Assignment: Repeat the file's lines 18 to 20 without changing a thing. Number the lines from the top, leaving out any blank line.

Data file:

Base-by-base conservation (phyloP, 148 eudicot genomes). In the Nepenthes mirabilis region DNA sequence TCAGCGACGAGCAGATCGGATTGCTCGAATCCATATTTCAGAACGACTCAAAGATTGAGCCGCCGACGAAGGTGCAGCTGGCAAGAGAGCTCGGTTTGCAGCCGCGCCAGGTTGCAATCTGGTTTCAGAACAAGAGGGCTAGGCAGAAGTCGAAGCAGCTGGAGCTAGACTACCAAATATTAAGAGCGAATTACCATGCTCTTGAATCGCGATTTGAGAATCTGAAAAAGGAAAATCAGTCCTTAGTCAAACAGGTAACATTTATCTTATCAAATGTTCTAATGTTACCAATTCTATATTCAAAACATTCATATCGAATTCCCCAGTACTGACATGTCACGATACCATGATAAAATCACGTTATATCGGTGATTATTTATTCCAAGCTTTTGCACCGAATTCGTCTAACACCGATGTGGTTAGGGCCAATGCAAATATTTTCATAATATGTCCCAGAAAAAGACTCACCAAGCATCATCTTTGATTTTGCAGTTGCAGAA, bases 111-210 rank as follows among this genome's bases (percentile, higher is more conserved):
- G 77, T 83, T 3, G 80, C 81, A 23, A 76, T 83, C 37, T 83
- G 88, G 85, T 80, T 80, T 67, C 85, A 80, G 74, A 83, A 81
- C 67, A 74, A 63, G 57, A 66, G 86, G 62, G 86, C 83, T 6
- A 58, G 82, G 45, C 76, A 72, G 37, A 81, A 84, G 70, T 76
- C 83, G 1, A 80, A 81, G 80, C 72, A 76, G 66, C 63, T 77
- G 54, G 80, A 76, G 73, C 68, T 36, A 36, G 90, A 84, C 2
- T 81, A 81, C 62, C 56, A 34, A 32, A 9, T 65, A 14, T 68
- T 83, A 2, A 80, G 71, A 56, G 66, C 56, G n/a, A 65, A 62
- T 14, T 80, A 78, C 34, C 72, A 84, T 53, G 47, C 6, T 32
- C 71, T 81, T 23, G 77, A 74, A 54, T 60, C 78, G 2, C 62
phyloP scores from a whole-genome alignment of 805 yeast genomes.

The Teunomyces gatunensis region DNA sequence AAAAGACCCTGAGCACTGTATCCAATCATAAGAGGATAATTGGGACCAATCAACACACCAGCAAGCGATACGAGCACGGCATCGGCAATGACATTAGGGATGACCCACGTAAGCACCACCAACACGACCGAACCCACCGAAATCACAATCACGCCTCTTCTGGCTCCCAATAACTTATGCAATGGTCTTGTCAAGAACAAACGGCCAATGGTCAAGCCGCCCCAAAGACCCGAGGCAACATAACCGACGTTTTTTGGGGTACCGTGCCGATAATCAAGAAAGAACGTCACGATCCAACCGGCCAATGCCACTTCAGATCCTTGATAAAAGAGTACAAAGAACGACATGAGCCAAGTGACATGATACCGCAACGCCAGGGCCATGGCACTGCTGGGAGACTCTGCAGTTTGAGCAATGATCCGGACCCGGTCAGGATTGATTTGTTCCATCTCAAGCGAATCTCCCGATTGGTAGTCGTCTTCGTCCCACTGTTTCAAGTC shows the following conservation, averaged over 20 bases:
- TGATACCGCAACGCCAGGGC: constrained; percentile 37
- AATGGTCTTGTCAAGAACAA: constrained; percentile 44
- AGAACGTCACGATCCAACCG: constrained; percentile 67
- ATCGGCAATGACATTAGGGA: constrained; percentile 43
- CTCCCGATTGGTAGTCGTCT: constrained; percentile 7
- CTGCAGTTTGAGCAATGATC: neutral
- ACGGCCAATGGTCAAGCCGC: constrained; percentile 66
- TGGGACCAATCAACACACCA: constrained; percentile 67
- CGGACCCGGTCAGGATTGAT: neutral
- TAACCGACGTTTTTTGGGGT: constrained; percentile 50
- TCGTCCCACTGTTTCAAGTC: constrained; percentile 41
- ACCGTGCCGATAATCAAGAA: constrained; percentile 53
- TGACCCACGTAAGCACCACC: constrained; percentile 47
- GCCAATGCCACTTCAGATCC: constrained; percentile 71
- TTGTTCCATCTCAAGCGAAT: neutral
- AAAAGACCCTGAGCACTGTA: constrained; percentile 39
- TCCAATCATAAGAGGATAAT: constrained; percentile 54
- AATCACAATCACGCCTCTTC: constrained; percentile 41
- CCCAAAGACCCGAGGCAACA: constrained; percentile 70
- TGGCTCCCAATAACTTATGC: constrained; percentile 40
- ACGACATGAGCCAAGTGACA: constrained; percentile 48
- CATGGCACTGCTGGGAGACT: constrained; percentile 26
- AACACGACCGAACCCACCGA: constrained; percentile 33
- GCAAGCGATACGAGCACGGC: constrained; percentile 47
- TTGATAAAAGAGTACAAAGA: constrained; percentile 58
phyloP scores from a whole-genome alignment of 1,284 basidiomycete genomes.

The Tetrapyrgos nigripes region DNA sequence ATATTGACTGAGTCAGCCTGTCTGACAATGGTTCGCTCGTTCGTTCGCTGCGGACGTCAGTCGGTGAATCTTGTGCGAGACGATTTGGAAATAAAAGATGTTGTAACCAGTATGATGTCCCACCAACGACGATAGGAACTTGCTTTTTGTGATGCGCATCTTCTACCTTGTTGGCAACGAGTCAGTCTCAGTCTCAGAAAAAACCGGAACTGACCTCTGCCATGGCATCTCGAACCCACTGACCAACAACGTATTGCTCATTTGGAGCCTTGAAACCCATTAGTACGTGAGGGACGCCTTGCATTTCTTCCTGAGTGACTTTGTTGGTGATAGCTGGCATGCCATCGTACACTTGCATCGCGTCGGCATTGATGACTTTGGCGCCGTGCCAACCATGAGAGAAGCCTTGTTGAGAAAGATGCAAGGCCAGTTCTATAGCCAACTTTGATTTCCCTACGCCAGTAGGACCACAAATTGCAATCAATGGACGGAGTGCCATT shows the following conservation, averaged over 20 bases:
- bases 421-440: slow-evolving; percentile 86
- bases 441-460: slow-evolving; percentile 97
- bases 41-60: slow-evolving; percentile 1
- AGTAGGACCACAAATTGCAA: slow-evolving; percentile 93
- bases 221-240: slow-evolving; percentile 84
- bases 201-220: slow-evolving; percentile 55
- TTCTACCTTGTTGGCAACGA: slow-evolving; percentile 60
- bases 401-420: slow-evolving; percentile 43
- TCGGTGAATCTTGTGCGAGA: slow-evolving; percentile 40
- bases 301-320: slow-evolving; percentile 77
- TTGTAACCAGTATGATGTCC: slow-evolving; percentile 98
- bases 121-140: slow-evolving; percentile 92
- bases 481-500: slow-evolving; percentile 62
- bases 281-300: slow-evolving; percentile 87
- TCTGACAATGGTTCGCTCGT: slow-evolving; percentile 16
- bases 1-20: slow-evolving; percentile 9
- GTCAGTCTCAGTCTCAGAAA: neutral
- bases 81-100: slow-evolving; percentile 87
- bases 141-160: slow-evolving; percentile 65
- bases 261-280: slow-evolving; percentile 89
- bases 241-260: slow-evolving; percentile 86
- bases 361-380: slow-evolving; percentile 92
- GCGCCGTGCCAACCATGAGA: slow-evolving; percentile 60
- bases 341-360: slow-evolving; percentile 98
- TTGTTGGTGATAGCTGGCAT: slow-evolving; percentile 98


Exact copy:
- CTCCCGATTGGTAGTCGTCT: constrained; percentile 7
- CTGCAGTTTGAGCAATGATC: neutral
- ACGGCCAATGGTCAAGCCGC: constrained; percentile 66